Today (December 3rd) is, as the title suggests, the International Day of Persons with Disabilities. Like so many such days, it is quite likely to miss the radar of many, so I thought I would do my little bit for the cause!
Let me start with an absolute statement: we are all 'persons with disabilities'. However, those of us (and I am often guilty of this) who regard ourselves as 'able-bodied' feel distinct from 'those people' with perhaps more apparent ability issues. Inner finger-pointing is, I think, something that we have all been guilty of at least once.
I am involved, as you may know, with the Diocesan Council who serves the deaf, deafened and hard of hearing communities. I have a fair level of British Sign Language, and an awareness of life for those communities. I think that, in the main, they do ok existing in the 'hearing world', and would likely kick me from drawing the distinction between 'them and us' (there, I did it again). It seems that for the deaf community, church life is among the greater factors of exclusion [there are 2000 deaf, deafened and HoH Christians in this diocese alone, most of whom do not and cannot go to church - and why would they?].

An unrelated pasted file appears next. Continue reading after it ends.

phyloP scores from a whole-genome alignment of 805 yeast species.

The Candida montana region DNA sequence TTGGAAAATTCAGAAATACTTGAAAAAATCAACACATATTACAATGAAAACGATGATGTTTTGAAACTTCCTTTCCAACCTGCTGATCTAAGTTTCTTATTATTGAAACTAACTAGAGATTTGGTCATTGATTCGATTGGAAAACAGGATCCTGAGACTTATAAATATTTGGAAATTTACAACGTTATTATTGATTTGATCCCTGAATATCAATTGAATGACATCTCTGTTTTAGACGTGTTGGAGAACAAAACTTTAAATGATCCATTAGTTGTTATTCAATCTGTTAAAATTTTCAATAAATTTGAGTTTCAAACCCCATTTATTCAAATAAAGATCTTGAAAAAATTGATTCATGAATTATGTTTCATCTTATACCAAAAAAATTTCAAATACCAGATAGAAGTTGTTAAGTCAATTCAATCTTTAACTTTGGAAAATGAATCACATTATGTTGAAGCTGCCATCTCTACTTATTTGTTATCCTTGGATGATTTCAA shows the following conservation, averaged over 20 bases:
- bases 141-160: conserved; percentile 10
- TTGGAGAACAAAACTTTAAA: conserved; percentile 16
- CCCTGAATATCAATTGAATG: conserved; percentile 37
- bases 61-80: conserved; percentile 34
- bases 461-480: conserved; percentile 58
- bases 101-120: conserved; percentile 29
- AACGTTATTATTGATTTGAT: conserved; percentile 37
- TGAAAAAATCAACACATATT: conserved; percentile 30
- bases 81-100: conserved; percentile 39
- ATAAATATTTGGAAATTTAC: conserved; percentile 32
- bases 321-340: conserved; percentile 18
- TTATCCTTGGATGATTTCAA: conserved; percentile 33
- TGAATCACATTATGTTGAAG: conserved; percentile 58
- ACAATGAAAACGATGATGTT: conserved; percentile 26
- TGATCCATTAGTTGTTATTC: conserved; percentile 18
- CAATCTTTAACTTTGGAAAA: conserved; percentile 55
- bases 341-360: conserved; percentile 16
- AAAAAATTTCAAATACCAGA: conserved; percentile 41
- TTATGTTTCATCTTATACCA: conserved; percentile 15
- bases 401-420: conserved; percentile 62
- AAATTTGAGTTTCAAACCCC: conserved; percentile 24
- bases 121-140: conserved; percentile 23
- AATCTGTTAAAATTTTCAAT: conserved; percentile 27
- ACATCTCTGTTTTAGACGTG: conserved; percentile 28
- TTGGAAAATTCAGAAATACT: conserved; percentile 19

I know of no churches who offer interpretation for their services, even to the level of subtitling. Yes, most have Loop systems, and that is great - but not a world of use for the profoundly deaf. Looking beyond the deaf community, I think that it would be difficult to attend most of our churches without sight, without the use of limbs, let alone some of the other factors that limit ability such as behavioural conditions, and so on.
Churches are rather lovely for the reasonably able-bodied; tickety-boo if you can see, hear and walk. Often, our old and most beautiful temples are the culprit - but that doesn't make it alright. Christians will fight tooth and nail to ensure that a Patagonian yak farmer gets a fair price for his yak-juice, but seem to miss the point when, for example, my mate Rob, a deaf man, finds it impossible to worship his God with others in the county where he lives. Perhaps a designated day that could in fact apply to every one of us could encourage us to look with honesty and candour at the 'service' our churches offer.
...then do something about it, perhaps?